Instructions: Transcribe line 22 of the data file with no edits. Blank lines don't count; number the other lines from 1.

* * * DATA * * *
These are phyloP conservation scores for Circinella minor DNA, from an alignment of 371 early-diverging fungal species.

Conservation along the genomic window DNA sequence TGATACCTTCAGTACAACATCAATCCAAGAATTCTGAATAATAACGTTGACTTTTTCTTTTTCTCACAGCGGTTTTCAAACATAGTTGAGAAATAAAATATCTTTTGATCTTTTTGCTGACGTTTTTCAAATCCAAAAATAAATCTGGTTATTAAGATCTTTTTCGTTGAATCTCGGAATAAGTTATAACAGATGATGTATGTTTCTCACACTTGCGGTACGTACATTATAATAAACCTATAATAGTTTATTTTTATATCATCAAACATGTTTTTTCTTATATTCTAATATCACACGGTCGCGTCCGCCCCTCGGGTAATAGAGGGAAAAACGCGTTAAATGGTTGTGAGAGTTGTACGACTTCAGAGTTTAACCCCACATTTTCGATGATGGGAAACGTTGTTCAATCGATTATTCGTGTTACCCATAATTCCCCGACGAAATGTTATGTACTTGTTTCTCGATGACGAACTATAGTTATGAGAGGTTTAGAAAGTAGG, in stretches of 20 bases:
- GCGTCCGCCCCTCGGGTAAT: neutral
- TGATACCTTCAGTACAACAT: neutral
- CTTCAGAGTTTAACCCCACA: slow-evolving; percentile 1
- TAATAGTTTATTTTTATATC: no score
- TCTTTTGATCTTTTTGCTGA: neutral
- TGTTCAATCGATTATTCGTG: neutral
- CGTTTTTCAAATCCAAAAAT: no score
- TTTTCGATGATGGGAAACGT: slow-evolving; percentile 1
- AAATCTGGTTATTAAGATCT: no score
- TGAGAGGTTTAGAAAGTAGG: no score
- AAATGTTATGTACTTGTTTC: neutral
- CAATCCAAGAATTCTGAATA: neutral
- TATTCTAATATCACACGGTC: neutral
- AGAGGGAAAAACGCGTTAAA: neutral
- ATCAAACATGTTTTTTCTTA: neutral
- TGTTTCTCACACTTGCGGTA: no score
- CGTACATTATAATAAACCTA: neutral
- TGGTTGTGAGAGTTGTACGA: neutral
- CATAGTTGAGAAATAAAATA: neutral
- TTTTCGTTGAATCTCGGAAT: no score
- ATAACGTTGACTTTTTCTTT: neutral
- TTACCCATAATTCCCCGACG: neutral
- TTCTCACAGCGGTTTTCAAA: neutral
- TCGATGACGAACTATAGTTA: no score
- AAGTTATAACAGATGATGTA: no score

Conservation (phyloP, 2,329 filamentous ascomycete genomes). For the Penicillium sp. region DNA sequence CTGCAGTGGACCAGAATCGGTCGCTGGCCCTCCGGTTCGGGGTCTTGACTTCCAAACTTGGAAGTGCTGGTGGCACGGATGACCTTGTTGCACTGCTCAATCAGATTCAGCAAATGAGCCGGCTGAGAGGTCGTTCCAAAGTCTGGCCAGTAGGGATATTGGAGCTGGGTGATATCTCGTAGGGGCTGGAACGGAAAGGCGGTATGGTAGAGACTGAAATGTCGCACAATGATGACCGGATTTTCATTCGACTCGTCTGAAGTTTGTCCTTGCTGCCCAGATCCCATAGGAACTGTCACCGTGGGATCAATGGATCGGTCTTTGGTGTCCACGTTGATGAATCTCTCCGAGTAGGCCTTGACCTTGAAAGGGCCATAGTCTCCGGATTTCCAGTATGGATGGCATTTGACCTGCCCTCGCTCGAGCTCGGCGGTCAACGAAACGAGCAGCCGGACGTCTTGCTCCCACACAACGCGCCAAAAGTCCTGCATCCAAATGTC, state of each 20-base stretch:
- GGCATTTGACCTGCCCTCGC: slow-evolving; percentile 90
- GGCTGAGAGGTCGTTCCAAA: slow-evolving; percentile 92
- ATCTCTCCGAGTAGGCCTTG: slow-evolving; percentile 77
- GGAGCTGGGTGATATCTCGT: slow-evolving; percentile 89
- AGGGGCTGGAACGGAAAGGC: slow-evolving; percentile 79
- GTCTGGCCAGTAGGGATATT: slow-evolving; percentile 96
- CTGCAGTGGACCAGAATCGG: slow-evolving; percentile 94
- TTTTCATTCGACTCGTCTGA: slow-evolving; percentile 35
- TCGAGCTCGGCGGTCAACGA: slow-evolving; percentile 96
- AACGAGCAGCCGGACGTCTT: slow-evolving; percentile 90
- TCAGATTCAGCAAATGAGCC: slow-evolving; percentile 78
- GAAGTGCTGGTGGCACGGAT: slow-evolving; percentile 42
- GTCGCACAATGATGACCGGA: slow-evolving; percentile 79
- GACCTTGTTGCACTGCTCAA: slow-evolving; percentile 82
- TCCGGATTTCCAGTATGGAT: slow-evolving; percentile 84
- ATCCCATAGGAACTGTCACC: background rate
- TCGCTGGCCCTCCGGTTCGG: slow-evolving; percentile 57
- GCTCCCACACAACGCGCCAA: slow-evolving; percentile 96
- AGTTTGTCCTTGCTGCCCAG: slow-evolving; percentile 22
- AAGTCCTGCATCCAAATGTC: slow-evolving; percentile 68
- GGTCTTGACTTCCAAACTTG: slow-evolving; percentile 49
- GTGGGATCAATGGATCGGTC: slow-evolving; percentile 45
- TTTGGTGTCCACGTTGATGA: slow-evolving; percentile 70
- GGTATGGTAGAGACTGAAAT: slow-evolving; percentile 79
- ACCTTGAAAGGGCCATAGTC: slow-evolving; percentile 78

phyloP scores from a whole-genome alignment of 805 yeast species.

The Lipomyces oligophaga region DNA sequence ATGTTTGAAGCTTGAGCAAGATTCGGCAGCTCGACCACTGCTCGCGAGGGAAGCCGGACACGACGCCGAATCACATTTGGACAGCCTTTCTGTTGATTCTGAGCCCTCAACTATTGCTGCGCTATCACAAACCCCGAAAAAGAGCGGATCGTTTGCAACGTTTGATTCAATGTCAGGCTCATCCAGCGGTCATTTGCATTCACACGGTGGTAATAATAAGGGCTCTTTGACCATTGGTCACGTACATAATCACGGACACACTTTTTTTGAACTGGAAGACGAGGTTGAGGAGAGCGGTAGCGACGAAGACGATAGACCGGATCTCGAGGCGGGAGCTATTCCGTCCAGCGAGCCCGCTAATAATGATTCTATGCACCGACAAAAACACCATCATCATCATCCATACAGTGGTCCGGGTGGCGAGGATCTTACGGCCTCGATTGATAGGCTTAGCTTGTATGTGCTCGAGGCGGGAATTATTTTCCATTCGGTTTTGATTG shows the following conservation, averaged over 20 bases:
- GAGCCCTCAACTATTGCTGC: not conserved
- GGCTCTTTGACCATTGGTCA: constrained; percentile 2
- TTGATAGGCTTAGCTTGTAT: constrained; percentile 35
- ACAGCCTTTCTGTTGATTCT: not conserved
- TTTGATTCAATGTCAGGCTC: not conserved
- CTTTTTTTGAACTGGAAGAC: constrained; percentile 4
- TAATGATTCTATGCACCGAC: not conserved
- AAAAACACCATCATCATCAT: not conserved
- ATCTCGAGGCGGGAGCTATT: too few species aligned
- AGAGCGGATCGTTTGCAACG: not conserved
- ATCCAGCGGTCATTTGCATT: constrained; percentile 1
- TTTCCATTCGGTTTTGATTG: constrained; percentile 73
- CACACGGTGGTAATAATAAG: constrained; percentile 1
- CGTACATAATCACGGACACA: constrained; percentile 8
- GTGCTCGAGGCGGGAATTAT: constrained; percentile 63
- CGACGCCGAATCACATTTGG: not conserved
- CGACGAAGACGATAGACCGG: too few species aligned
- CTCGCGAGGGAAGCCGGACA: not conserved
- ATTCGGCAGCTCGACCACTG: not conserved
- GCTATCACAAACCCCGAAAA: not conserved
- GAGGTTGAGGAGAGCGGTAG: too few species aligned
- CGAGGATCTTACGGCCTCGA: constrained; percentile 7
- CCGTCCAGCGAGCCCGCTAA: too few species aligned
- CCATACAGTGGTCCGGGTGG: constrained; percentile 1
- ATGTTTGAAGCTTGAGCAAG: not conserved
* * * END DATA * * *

- TTTTCGTTGAATCTCGGAAT: no score